A commercial redistribution license is the one that is probably best understood and best addressed by today's standards. Record companies like Arista and Sony give licenses to redistributors like K-Tel and Columbia House to repackage and resell music and movies regularly. Apple and others have licensed music from those same producers to resell iTunes tracks to great levels of success. This licensing model is on a fast track for growth, and would probably grow even faster if the above-described personal content licensing scheme was widely adopted.

As with any broad-sweeping change in the way the public consumes things, a short period of chaos would ensue if these standards were put into effect. Everyone with an 8-track tape would be digging them out and using them to prove that, indeed, they have a license for Dylan's It Ain't Me, Babe that's stored on their Rio music player, and I'm sure that the newly-reformed Napster would be inundated with requests to download content without making payment. "I've already got it on vinyl, but I want it in MP3 as well, and I don't want to buy another license." In that case, it should be up to the consumer to "possess at their own risk," and Napster should not be held accountable to verify the veracity of their claims, if in fact they let the user download the tracks in question at all.

But with freedom comes responsibility, though, and content consumers should embrace their responsibility to the system as a whole. If, for instance, someone purchases a CD and rips it into OGG Vorbis files to store on their new all-in-one cell phone/PDA/music player, they shouldn't feel free to distribute that file to everyone on their instant messaging "friends" list. When you can get coupons for music tracks on Whopper wrappers and under Pepsi caps, the barriers to entry are extremely low. And, if consumers and producers both respect the system, the digital millenium can proceed with one less ball and chain holding it back in the twentieth century.

Sunday, October 24, 2004

The Bus Analogy

I've mentioned before that I work for an electric utility. Lately we've been fighting a steady stream of battles over the fact that a few local politicos think they can do a better job managing power delivery than our executive staff. They've been doing their best to get ballot measures passed that would carve out parts of our service territory and turn them into Public Utility Districts, or PUDs. They hold up a bunch of Perot-ist charts that use spurrious data to draw suspect conclusions on how they could've done things better than we have over the last [insert period of time here] and how we're risking the lives of old people and the infirm by our mere existence. They print up flyers, whip the media into a froth of enthusiasm, and make speeches about how it's time for a change.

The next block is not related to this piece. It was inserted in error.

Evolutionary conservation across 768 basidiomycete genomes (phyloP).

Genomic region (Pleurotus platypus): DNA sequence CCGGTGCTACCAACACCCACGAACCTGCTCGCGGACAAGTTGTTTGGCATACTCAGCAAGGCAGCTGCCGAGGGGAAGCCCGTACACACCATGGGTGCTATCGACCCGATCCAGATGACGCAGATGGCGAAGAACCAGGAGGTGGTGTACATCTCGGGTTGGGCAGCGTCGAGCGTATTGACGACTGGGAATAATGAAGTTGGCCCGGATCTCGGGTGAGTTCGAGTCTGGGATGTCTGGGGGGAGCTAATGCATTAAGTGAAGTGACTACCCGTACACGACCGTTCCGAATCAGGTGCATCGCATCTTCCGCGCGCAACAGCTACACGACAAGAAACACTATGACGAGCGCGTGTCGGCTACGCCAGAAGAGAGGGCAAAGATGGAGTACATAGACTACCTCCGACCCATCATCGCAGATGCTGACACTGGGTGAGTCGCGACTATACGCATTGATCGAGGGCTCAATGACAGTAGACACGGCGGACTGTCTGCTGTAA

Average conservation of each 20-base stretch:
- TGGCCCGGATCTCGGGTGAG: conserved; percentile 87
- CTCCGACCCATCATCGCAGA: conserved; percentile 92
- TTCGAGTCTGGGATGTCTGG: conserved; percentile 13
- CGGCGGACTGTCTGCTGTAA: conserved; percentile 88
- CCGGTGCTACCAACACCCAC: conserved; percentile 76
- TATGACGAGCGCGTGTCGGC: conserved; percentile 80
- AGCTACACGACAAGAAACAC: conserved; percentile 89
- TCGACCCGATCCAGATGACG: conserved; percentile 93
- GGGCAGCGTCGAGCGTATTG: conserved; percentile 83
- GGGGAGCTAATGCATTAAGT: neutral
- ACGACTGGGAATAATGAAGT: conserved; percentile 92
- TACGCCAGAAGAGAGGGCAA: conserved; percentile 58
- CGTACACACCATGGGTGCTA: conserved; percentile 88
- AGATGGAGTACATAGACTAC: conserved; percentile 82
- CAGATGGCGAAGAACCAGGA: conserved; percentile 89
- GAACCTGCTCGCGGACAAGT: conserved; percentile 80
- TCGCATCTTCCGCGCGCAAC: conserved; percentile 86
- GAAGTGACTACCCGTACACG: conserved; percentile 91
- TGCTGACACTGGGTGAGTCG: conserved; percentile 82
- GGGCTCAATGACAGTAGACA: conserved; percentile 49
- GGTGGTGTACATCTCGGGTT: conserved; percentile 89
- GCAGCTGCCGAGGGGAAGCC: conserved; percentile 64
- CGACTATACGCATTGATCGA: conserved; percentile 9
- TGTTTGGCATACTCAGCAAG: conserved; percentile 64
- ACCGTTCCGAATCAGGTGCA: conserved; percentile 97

[I should say here that I am by no means a member of the executive staff. By "we" I mean those of us who work for the company. We all feel like we have a certain amount of ownership of the problem of delivering safe, reliable power to our customers.]

What they neglect to do in all this, much like any salesman who leaves out the bad parts of any deal, is tell the people, our customers, about how much more its going to cost them in the final analysis. They neglect to mention that they're going to have to buy power on the same open market as everyone else, bidding against California consumers for their megawatts. Nor do they talk about where their corporate infrastructure is going to come from, such as an IT department to write and maintain code for the customer information system, a human resources department to handle the warm body infrastructure, or line crews to go out and fix downed power lines in the middle of a stormy night. I'm sure all of this is just too complicated to fit into their basic message, and that's why their not mentioning it.

So, it struck me that I could use a charter bus as an analogy. Not that you're too dumb to figure this out for yourself, but I like analogies, and I'm going to use one.

It seems to me that these people are riding along on the bus, and they decide that, after all this time watching what the driver is doing, that they could drive the bus better. Their fellow passengers listen while these dissenters tell them about how, if they were driving the bus, they would always maintain the same speed no matter how steep the hill, only drive on roads without potholes, stop at every spot that someone onboard wanted to, and make ticket prices so cheap that no one ever need worry about getting onboard, even if gas prices far outstrip ticket prices.